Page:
A Blood Test for Your Dog

As a matter of routine during our yearly physicals we have blood work done to check our cholesterol levels, blood sugar and many other things. It is a way to help us track our health, change our ways and be alert to a pending problem. But, how many of us have ever thought about a blood test for our dogs?

A blood test should be part of our dog’s yearly exam, too, as it would open the window to what might be some serious but preventable problems in regard to our dogs health in future years,

A good yearly exam at your veterinarian’s should include not only checking the dog’s temperature, pulse and heart, but examining your pet’s entire body, eyes, ears, nose, teeth, skin, coat and limbs. A complete blood test, which should include a complete blood count and chemistry panel, generally costs about $100. A great deal of money, I agree, however if your dog is over six years of age or older it is money wisely spent.

Why? It is a window into what is happening inside your dog, it is that first line of defense against the large number of life threatening diseases that can attack your dog. You could call it preventative medicine, as it will alert you to serious problems that can possibly be nipped the bud (so to speak) if caught in the very early stages of development. It can actually save you money in the long run.

A dog’s blood does the same job in a dog’s body as ours does in our human bodies. It carries oxygen and nutrients to the body tissues and carries carbon dioxide and wastes away from them. Blood also aids in cell development, helps repair tissue, helps ward off infection and is full of all the necessary ingredients that are so important to a dog’s health. Because blood has all these important jobs to do, it can also tell us when something is going wrong.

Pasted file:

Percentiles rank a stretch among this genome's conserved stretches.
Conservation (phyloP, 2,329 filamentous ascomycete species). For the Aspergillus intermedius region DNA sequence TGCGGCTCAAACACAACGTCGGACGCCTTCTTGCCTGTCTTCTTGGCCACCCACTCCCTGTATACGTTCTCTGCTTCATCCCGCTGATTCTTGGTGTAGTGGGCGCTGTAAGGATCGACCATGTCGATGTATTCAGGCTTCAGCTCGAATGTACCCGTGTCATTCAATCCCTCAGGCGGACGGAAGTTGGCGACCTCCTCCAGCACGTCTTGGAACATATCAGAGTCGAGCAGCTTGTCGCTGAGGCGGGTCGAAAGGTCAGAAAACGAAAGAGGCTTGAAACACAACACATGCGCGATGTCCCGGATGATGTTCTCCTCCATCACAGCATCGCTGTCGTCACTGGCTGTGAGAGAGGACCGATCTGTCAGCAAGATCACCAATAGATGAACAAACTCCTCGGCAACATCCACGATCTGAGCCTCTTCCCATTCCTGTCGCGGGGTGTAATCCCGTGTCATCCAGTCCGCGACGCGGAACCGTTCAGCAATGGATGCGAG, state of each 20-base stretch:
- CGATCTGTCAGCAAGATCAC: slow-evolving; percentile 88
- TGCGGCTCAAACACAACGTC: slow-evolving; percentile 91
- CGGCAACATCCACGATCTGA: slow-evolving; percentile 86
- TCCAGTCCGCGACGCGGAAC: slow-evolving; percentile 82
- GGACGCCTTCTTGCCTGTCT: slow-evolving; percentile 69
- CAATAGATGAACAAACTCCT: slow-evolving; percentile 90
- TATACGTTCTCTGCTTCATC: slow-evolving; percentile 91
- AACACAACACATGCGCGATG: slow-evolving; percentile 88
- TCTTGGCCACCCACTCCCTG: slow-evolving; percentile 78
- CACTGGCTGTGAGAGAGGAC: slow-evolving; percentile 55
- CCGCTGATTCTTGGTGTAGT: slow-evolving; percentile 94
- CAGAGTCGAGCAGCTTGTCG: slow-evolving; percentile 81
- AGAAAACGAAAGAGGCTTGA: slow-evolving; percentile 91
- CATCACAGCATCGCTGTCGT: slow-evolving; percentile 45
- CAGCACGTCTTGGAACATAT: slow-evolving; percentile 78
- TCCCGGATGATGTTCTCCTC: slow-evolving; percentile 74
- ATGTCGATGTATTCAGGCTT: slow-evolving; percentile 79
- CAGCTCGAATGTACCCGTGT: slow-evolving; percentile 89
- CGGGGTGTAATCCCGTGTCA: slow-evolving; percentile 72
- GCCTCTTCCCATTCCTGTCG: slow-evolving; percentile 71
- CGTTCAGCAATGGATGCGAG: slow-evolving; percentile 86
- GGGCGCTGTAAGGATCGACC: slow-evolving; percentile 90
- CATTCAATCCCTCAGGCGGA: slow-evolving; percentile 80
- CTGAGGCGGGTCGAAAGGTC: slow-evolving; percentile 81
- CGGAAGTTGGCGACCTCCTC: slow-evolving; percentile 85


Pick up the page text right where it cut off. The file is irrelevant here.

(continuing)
A blood test will do a red blood cell count, a white blood cell count and a platelet count, all of which will tell you exactly what is happening inside of that body of your favorite pal. Your dog cannot talk and tell you what is wrong, but a blood test may do the talking for him/her.

A chemistry panel, which is part of a blood test, can tell you what is going on with your dog’s organs. It can evaluate the many substances in the body and tell if there are problems in the kidneys, liver, muscles or glands.

A chemistry panel also measures the total amount of proteins that are in the dog’s body. It can measure the high or low levels of these proteins and the affect they have on your dog’s body to retain water and fight off infections.

As complete blood work helps our doctor understand our bodies, it works the same for our dogs. A veterinarian is able to get a complete picture of your dog’s health and the state of its health, when blood work is part of the yearly examination. It is extremely important as your dog ages that you consider this option.

An ounce of prevention even though it may cost a bit, is worth the price of trying to find a cure for something that could have been prevented or treated early on.

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